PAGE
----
A film you like that isn't set in the current era
David Eggers' seriously creepy, Puritan-era Folk Horror Movie
The Witch ( 2015 )
Featuring Black Philip, the scariest goat in movie history...
A film you like that is adapted from somewhere
Released 10 years ago (!) last week, Edgar Wright's dazzling, underrated adaptation of Bryan Lee O'Malley's graphic novels - Scott Pilgrim vs The World ( 2010 )
You can read my original review of this movie here, should you want to of course. I still can't believe I took James to see this film when he was only 10. Sadly a flop on release, Scott Pilgrim's reputation has grown over the last decade and it's now regarded as a cult classic - although some of us knew that from the start...
A film that is visually striking to you
So many films I've already posted would fit this category ( the one above being a prime example ) but I'm going with the wuxia epic Hero ( 2002 ) by Zhang Yimou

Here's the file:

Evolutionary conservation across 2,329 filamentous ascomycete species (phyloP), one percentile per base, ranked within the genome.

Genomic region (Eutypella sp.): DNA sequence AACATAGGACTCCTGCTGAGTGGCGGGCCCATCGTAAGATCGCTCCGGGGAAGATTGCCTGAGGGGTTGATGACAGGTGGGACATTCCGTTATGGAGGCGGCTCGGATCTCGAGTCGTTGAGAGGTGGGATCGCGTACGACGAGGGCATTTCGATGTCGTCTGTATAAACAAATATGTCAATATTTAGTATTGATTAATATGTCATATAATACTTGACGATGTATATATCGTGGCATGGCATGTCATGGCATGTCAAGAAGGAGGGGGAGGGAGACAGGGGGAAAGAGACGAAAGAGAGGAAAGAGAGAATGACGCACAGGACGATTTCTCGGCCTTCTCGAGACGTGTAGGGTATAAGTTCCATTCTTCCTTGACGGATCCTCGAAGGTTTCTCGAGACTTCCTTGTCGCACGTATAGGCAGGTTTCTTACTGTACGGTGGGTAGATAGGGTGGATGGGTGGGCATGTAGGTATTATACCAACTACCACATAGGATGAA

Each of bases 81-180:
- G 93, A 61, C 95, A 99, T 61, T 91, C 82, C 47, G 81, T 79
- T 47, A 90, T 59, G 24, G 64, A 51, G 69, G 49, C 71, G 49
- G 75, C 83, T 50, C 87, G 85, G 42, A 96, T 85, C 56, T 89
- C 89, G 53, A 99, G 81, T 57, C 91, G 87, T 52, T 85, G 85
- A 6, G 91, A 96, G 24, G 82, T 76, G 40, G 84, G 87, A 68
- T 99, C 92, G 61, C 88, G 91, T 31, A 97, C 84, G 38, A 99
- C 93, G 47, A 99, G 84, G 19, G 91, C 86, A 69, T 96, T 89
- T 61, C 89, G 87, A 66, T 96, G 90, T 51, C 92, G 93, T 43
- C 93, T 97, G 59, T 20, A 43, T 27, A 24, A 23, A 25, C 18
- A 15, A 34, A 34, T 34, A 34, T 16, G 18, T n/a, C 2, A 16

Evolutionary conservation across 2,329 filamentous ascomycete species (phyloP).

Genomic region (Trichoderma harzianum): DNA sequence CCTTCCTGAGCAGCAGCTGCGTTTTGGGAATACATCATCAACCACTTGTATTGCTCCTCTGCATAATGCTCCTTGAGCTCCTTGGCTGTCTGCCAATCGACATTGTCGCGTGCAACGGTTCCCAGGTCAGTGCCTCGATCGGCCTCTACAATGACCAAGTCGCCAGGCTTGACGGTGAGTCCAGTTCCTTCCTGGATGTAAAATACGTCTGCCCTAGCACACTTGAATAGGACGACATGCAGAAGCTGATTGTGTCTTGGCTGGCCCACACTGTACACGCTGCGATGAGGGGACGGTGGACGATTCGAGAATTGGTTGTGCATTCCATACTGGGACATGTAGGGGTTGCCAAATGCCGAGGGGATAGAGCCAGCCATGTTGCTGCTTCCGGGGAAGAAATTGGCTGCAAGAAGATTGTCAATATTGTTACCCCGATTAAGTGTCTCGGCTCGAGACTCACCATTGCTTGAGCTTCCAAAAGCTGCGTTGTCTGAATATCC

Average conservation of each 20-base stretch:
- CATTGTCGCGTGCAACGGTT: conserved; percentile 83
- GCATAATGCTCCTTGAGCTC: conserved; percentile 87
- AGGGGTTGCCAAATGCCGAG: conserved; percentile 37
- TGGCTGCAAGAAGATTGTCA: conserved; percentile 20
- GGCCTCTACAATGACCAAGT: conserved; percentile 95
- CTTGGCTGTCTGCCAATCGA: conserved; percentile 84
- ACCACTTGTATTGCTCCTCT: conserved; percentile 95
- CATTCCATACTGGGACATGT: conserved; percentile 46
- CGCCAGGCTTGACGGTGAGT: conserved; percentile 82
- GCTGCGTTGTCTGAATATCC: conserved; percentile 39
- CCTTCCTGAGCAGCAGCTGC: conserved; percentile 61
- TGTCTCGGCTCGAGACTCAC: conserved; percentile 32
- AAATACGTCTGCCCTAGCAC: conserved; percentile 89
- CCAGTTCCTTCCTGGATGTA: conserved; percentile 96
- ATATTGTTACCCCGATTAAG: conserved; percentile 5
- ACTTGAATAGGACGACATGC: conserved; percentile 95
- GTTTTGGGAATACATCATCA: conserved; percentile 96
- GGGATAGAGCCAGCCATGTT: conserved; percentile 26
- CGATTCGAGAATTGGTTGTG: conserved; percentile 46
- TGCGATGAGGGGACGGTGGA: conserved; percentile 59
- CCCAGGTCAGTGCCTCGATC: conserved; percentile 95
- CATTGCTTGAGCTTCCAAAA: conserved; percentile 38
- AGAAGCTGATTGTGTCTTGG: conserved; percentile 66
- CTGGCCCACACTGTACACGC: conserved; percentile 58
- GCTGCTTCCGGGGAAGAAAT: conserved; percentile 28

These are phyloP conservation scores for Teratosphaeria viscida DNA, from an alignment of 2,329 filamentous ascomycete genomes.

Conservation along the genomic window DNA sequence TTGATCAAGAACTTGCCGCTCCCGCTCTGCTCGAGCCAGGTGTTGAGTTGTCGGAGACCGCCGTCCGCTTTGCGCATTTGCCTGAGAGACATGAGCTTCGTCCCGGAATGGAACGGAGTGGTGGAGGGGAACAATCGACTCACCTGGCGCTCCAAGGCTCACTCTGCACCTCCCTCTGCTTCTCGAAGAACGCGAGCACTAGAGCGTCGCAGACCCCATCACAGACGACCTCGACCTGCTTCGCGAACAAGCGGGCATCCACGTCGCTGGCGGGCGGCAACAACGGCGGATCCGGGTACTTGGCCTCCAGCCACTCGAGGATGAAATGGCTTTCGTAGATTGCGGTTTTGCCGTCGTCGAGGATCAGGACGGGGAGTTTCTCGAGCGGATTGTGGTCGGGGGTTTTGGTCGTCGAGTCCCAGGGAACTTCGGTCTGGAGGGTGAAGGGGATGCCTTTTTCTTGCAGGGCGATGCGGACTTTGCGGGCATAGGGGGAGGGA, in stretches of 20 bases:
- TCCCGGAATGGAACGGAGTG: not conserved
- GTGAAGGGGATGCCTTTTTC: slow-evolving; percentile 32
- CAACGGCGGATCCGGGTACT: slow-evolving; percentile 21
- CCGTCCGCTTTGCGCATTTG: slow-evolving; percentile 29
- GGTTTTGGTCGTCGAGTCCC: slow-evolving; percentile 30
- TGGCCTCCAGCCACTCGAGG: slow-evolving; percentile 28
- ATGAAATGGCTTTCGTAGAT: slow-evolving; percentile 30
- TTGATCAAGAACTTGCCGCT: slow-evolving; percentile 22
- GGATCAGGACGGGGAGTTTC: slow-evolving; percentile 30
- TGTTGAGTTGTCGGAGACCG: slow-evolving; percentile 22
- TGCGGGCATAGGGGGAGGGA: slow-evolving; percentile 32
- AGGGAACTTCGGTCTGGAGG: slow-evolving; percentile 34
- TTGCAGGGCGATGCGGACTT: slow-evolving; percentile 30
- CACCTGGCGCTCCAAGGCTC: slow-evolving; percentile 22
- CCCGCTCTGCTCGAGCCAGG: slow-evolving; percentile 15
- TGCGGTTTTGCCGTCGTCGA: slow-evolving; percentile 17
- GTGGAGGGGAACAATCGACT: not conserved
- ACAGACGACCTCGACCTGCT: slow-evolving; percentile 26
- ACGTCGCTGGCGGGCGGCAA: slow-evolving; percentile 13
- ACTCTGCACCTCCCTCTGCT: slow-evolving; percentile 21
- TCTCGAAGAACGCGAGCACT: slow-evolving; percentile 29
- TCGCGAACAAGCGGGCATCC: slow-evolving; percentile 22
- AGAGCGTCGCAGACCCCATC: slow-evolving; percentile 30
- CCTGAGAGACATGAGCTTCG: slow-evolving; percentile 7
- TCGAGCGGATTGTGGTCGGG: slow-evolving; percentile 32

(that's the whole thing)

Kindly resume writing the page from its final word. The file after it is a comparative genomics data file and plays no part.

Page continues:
Every shot in this movie is just gorgeous
A film that made you feel uncomfortable
Pan's Labyrinth ( 2006 )
I'm in a minority here but I really don't like this movie. For a fantasy I found it totally lacking in a sense of wonder and I hated the "real-world" scenes of violence and torture. I've got nothing against Guillermo Del Toro - he always comes across as a very affable, intelligent film-maker who is a tireless exponent of horror and fantasy movies - I just don't like his films very much.
A film that makes you want to fall in love
Midnight In Paris ( 2011 )
Owen Wilson and Marion Cotillard fall for each other and for Paris in Woody Allen's charming, witty time-travel romance
And finally, Esther...
A film with your favourite ending
I could pick many, many great endings ( Some Like It Hot, The Truman Show, Don't Look Now, Inception, Planet Of The Apes,Casablanca, The Godfather, Withnail & I etc etc ) but it had to be
A Matter Of Life And Death ( 1946 )
Powell & Pressburger's remarkable romantic fantasy ends with David Niven's character being saved by Kim Hunter's love. It's arguably corny and sentimental but it's actually just perfect